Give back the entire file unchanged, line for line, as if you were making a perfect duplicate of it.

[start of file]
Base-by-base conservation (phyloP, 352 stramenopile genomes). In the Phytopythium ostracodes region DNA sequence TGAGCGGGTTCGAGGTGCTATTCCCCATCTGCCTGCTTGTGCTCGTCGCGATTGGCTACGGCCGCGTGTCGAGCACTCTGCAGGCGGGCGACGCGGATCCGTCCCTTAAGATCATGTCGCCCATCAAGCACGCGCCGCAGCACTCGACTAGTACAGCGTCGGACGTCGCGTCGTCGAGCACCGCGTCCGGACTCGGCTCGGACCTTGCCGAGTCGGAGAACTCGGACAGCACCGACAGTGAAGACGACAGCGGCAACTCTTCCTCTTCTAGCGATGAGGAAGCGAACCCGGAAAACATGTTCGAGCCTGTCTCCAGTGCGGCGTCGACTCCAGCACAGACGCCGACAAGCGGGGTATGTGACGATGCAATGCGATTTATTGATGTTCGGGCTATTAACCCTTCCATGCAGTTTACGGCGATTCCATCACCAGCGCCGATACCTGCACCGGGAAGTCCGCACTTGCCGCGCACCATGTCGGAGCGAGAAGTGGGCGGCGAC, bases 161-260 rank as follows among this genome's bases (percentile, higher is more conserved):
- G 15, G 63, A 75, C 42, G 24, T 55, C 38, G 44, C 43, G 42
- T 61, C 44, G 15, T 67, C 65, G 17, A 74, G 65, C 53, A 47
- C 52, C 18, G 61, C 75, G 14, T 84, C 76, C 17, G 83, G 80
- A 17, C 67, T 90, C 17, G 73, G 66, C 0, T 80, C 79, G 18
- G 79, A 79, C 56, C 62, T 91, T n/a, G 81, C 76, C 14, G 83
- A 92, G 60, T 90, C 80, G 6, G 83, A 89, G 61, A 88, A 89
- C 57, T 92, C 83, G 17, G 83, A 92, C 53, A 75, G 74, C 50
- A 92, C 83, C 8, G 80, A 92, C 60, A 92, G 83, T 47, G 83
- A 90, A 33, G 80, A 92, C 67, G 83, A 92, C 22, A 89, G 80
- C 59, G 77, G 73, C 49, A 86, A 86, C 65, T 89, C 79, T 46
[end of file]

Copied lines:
Base-by-base conservation (phyloP, 352 stramenopile genomes). In the Phytopythium ostracodes region DNA sequence TGAGCGGGTTCGAGGTGCTATTCCCCATCTGCCTGCTTGTGCTCGTCGCGATTGGCTACGGCCGCGTGTCGAGCACTCTGCAGGCGGGCGACGCGGATCCGTCCCTTAAGATCATGTCGCCCATCAAGCACGCGCCGCAGCACTCGACTAGTACAGCGTCGGACGTCGCGTCGTCGAGCACCGCGTCCGGACTCGGCTCGGACCTTGCCGAGTCGGAGAACTCGGACAGCACCGACAGTGAAGACGACAGCGGCAACTCTTCCTCTTCTAGCGATGAGGAAGCGAACCCGGAAAACATGTTCGAGCCTGTCTCCAGTGCGGCGTCGACTCCAGCACAGACGCCGACAAGCGGGGTATGTGACGATGCAATGCGATTTATTGATGTTCGGGCTATTAACCCTTCCATGCAGTTTACGGCGATTCCATCACCAGCGCCGATACCTGCACCGGGAAGTCCGCACTTGCCGCGCACCATGTCGGAGCGAGAAGTGGGCGGCGAC, bases 161-260 rank as follows among this genome's bases (percentile, higher is more conserved):
- G 15, G 63, A 75, C 42, G 24, T 55, C 38, G 44, C 43, G 42
- T 61, C 44, G 15, T 67, C 65, G 17, A 74, G 65, C 53, A 47
- C 52, C 18, G 61, C 75, G 14, T 84, C 76, C 17, G 83, G 80
- A 17, C 67, T 90, C 17, G 73, G 66, C 0, T 80, C 79, G 18
- G 79, A 79, C 56, C 62, T 91, T n/a, G 81, C 76, C 14, G 83
- A 92, G 60, T 90, C 80, G 6, G 83, A 89, G 61, A 88, A 89
- C 57, T 92, C 83, G 17, G 83, A 92, C 53, A 75, G 74, C 50
- A 92, C 83, C 8, G 80, A 92, C 60, A 92, G 83, T 47, G 83
- A 90, A 33, G 80, A 92, C 67, G 83, A 92, C 22, A 89, G 80
- C 59, G 77, G 73, C 49, A 86, A 86, C 65, T 89, C 79, T 46